But humans — particularly in the Western world — have done a pretty good job of creating barriers between themselves and nature, both physically and psychosocially. As Motzenbecker argues, this barrier is antithetical to the evolutionary lessons that humans have embedded in our DNA.
Because nature is so much a part of the human experience — physically, emotionally and evolutionarily — Motzenbecker suggests that this separation from nature also serves to sever people from their own states of being. “I believe it’s having a detrimental effect on our psyches, on our health,” he said.
Motzenbecker’s clients range from corporate wellness programs to university students. Each forest bathing session lasts two to three hours, often taking place in nature centers just outside city limits. During this immersive time, Motzenbecker offers participants “the permission to slow down” while conducting a series of exercises centered on a confrontation with silence and stillness.
“Because of the way society is structured, we are in a constant state of fight or flight,” Motzenbecker said. At a physiological level, this means that our bodies are constantly bathing our system in cortisol, with no rest at a more relaxed state. Forest bathing helps bring people out of this heightened state, in addition to offering a wide range of health benefits from alleviating pain to boosting the immune system.
For Motzenbecker’s corporate clients, a three-hour forest bathing session likely won’t change this mode of hyper-stimulated operation. In fact, company-sponsored forest bathing sessions are often motivated by a desire to increase worker productivity. But Motzenbecker is confident that even limited exposure to forest bathing, and the reorientation toward nature that comes with it, can be deeply impactful. “I can give [my clients] the tools to slow down and appreciate the world around them more,” he said.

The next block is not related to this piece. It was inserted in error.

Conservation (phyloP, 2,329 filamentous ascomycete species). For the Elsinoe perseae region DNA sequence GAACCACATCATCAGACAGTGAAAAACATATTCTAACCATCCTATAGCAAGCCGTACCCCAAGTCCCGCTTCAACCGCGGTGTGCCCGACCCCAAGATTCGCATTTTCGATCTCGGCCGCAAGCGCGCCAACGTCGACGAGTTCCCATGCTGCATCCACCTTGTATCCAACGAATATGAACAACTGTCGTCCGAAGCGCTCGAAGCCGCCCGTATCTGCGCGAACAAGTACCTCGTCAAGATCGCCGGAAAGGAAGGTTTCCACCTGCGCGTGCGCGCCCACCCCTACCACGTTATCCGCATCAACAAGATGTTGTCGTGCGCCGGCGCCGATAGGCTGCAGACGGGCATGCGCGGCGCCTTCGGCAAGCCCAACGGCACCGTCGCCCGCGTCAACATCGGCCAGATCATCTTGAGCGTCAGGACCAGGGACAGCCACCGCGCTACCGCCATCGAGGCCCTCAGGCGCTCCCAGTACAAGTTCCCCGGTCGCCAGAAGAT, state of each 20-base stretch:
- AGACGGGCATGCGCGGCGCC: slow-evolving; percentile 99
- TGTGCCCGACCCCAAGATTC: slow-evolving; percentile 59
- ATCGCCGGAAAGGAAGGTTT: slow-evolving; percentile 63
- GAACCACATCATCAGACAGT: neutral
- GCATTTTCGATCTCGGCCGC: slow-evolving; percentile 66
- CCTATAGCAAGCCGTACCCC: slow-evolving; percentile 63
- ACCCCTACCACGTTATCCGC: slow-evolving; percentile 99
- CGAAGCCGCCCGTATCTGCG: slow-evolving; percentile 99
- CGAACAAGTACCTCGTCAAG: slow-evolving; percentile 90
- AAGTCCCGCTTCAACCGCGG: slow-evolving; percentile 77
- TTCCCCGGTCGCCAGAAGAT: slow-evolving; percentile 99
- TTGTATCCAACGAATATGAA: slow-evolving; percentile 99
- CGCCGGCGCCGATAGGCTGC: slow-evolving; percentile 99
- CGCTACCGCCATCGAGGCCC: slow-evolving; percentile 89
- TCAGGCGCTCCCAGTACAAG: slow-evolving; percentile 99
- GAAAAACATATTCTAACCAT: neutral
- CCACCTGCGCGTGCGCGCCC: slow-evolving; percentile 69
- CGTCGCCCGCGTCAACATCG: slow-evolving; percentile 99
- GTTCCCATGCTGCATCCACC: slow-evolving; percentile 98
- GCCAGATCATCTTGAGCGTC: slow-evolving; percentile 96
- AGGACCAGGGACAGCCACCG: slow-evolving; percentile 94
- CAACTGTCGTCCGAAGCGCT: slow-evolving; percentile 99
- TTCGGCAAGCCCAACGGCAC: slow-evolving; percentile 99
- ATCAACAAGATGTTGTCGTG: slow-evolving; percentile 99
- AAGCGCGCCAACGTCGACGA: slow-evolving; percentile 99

According to Larson, rebuilding this love for nature has to counter a culture of learned fear about natural spaces. As Motzenbecker observes, “People don’t know about how to walk in the woods anymore. They’re scared.”
Larson uses the terms “biophilia” and “biophobia” to explain this relationship. Biophilia, Larson said, is our innate love of nature, whereas biophobia is a collective understanding of fear in nature. “We are in this conflict all the time between biophilia and biophobia when it comes to nature,” she said. This conflict puts us in a state of “constant dissonance within ourselves.”
For Larson, addressing climate catastrophe must come back to relearning and re-strengthening our biophilic muscles. “Climate change is triggering our biophobia and the antidote is biophilia,” she said.
As the work of nature-based therapies suggests, to be more in touch with nature is perhaps a path to better accept and address the current reality of climate apocalypse itself. If the world as we know it is over, we will need new ways of being to survive, including a fundamentally different relationship with the natural world.
What could the expansion of nature-based therapies look like in the future? Motzenbecker hopes it will come through changes to our health care system that recognize nature-based therapies as credible medical interventions, a position that some countries have already taken. Larson’s work at the intersection of medicine and public gardens is one early example of what that credibility could look like. “Like integrative medicine,” she said, “it has to start from the grass roots.”